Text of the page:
The name Bakso originated from bak-so (肉酥, Pe̍h-ōe-jī: bah-so·), the Hokkien pronunciation for "shredded meat" (Rousong). This suggests that bakso has Indonesian Chinese cuisine origin. Today most of the bakso vendors are Javanese from Wonogiri (a town near Solo) and Malang. Bakso Solo and Bakso Malang are the most popular variant; the name comes from the city it comes from, Solo in Central Java and Malang in East Java. In Malang, Bakso Bakar (roasted bakso) is also popular. As most Indonesians are Muslim, generally Bakso is made from beef or is mixed with chicken.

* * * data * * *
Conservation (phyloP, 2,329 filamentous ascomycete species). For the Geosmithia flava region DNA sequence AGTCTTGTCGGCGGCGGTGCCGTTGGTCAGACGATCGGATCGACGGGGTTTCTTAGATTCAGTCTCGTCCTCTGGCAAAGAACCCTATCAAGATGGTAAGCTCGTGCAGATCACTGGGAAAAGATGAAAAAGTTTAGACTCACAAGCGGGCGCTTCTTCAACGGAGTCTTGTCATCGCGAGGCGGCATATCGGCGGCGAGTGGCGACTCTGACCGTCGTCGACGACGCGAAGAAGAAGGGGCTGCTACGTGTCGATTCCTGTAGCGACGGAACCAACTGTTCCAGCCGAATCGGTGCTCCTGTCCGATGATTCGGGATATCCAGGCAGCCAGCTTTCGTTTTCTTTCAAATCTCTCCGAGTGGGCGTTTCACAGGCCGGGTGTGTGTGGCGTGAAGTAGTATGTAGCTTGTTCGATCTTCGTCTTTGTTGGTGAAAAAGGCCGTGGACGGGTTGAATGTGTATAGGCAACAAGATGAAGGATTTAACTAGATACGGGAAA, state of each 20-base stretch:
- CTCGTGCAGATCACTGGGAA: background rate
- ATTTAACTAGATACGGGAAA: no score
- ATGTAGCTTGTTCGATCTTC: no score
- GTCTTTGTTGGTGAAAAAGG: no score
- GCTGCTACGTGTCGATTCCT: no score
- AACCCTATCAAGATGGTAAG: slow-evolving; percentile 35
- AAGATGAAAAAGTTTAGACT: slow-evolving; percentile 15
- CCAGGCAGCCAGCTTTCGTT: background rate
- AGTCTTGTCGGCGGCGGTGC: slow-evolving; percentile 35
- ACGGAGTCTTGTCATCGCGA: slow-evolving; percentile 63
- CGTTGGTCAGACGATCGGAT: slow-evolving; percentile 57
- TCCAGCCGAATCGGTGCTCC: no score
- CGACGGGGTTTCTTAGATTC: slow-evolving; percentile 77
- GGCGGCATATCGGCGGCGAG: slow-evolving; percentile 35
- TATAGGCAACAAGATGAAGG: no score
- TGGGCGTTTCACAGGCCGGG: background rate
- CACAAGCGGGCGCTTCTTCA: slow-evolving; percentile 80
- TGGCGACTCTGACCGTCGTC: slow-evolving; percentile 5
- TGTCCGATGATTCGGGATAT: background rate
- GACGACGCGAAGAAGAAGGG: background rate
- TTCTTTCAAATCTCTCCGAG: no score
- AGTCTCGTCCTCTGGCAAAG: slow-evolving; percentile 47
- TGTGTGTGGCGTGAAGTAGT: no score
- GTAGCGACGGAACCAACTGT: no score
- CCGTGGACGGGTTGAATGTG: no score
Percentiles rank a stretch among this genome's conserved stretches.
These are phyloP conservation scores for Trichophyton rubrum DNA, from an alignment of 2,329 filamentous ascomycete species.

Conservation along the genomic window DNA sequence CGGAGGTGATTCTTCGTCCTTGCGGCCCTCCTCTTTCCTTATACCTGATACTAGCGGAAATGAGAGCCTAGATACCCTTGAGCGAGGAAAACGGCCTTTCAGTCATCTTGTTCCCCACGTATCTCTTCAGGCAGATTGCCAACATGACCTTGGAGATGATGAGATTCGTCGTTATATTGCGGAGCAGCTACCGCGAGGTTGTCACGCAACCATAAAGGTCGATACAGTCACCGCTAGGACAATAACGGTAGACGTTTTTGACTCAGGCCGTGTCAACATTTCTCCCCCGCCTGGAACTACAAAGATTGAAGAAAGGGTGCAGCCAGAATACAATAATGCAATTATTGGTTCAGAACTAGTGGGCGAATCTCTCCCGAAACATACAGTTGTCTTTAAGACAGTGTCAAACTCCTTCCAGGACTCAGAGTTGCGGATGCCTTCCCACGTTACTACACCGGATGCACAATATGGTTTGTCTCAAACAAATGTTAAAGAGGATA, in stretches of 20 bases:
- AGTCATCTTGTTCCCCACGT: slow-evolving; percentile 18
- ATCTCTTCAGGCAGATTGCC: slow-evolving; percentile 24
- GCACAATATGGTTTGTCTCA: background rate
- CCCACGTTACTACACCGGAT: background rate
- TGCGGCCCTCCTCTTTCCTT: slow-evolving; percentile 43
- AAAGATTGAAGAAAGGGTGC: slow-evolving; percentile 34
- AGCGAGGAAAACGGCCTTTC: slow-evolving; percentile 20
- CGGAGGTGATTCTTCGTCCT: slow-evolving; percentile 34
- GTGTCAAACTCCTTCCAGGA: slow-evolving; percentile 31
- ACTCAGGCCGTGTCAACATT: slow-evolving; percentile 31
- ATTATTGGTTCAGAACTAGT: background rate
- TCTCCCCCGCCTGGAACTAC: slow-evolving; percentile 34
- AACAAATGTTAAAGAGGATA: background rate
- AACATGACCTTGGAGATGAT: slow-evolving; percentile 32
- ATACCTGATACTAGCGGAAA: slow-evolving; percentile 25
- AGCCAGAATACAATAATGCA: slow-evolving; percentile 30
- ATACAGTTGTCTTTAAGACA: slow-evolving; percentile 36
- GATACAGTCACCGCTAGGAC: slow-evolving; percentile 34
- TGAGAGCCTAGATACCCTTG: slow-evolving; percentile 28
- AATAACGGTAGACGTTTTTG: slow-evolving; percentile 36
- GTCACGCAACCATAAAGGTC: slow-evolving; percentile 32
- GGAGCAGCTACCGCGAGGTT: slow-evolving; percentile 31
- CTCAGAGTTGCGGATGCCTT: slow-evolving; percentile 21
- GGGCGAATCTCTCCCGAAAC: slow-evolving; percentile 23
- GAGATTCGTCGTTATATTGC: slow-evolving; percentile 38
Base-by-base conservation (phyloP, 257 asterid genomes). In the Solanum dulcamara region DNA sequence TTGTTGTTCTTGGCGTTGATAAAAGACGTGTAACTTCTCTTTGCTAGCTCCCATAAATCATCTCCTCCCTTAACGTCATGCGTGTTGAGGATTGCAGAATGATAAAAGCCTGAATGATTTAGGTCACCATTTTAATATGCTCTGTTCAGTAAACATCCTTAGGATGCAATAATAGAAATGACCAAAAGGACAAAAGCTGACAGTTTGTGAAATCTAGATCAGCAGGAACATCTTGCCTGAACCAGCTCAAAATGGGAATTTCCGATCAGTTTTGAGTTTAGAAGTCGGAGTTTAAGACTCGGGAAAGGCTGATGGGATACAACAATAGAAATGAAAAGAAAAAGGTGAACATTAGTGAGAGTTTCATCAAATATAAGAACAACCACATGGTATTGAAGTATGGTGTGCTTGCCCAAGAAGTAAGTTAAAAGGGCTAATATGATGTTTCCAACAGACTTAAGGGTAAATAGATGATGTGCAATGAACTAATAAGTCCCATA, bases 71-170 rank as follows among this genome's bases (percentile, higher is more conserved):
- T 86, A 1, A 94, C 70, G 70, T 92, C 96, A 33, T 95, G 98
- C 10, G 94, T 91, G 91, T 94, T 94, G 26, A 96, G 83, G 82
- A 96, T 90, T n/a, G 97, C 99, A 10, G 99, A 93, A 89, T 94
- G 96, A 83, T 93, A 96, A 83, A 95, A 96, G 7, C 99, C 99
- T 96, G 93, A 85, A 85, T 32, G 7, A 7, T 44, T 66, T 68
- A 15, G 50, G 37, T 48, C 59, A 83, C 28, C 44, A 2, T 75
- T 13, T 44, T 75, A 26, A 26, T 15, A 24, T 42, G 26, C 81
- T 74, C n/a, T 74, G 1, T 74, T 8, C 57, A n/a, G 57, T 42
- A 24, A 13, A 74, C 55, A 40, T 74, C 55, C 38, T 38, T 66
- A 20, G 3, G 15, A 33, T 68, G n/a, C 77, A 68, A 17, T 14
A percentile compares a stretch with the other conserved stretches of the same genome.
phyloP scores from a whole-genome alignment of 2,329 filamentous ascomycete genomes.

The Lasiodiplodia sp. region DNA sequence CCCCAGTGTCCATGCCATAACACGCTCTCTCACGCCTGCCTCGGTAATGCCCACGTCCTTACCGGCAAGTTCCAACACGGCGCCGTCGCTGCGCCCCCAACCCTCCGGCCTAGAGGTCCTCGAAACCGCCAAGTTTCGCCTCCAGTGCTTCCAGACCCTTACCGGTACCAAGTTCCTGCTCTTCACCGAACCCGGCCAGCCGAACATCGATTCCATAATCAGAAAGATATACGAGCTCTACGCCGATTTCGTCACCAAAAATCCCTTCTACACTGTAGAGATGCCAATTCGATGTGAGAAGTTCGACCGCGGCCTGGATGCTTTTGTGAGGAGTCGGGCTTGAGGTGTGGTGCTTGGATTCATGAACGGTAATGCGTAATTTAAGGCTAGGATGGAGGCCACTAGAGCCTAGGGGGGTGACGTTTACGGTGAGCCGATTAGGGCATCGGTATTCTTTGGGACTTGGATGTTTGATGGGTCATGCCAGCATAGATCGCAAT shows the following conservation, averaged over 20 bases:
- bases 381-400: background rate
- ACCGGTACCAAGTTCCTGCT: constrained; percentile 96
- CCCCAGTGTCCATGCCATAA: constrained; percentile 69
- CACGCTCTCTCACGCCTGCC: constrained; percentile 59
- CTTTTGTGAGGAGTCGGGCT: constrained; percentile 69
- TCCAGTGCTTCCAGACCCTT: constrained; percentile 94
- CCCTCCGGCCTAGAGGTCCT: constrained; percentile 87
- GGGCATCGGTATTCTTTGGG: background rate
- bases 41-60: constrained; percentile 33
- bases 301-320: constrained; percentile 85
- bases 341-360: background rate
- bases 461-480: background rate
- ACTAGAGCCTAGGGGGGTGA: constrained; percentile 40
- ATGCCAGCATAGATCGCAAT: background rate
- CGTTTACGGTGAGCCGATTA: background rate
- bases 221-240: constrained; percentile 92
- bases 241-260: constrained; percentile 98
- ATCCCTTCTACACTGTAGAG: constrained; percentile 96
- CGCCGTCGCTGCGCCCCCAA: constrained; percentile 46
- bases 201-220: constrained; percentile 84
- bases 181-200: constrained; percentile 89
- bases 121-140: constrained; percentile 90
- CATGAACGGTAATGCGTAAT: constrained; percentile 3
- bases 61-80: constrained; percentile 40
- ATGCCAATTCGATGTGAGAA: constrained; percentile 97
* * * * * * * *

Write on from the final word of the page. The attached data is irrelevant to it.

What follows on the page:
In Indonesia, borax is often added into beef surimi mixture in order to preserve the produced bakso, also to made bakso more chewy (from borax induced myosin cross-linking) with less usage of meat. As a result, bakso is often listed by Indonesian Food and Drug Administration as an unhealthy foodstuff. The country's Directorate of Consumer Protection warns of the risk of liver cancer caused by high consumption over a period of 5–10 years. Therefore, frozen bakso being sold at supermarkets and also traditional markets in Indonesia are required to be borax free.